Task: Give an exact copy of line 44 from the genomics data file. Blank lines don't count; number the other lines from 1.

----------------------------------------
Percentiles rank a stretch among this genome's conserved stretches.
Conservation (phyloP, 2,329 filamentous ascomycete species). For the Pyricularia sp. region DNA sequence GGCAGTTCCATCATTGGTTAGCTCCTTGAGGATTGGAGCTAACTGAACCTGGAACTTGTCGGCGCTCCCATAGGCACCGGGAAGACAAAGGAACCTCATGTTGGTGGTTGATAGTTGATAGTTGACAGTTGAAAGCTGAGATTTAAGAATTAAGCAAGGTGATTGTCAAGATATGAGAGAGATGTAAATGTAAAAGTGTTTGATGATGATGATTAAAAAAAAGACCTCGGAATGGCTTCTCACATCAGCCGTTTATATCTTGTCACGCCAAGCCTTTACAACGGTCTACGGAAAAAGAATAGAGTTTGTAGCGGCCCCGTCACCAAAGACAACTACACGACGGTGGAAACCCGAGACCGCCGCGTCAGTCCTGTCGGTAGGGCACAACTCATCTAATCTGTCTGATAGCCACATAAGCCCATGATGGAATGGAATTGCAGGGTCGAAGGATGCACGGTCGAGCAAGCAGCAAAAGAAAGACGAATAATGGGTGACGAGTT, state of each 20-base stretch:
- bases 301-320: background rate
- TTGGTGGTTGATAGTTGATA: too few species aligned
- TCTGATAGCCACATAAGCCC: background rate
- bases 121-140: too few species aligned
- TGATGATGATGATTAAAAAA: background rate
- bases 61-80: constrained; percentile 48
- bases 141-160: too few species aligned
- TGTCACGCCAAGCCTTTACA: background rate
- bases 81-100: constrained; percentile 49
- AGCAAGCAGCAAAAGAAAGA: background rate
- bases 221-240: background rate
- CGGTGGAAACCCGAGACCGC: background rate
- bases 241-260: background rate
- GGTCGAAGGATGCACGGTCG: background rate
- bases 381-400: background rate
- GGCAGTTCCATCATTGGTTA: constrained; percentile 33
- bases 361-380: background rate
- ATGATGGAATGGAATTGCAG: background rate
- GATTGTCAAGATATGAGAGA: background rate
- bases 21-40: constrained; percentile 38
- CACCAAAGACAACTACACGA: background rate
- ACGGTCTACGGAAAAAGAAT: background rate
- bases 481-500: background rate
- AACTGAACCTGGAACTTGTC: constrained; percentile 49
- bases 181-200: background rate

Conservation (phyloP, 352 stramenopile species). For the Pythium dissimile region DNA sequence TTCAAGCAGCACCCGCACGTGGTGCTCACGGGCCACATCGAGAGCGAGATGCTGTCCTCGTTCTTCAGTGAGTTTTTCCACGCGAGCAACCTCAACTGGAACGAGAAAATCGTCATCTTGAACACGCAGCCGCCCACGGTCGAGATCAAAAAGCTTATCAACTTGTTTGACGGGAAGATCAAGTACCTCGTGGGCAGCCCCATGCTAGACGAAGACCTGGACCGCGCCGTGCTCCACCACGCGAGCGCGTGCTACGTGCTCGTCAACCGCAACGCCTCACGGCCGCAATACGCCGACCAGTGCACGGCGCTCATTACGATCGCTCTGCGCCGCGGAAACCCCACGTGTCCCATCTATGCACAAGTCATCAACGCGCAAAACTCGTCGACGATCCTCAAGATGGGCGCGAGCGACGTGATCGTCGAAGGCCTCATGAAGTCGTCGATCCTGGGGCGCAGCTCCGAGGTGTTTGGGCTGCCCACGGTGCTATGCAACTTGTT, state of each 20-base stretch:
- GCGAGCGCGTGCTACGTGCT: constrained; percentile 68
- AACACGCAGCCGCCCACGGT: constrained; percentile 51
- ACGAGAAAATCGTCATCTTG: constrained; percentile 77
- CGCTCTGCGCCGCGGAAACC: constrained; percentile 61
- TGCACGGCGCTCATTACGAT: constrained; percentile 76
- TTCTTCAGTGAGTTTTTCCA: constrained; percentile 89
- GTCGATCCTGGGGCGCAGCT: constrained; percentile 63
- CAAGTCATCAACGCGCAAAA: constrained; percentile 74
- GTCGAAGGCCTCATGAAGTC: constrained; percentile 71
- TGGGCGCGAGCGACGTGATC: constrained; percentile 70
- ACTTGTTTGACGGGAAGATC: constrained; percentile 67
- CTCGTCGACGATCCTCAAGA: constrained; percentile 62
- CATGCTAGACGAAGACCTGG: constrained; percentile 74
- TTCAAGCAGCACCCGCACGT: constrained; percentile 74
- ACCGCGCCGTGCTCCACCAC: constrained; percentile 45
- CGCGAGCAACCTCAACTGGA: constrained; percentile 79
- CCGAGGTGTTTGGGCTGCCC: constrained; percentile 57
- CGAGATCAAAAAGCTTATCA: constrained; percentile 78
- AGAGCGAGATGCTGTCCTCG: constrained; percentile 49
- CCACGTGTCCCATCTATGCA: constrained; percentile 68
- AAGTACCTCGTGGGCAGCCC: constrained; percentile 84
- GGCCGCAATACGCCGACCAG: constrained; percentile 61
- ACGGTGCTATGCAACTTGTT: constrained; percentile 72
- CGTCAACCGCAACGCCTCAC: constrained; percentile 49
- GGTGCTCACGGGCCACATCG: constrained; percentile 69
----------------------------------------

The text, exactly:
- CGCGAGCAACCTCAACTGGA: constrained; percentile 79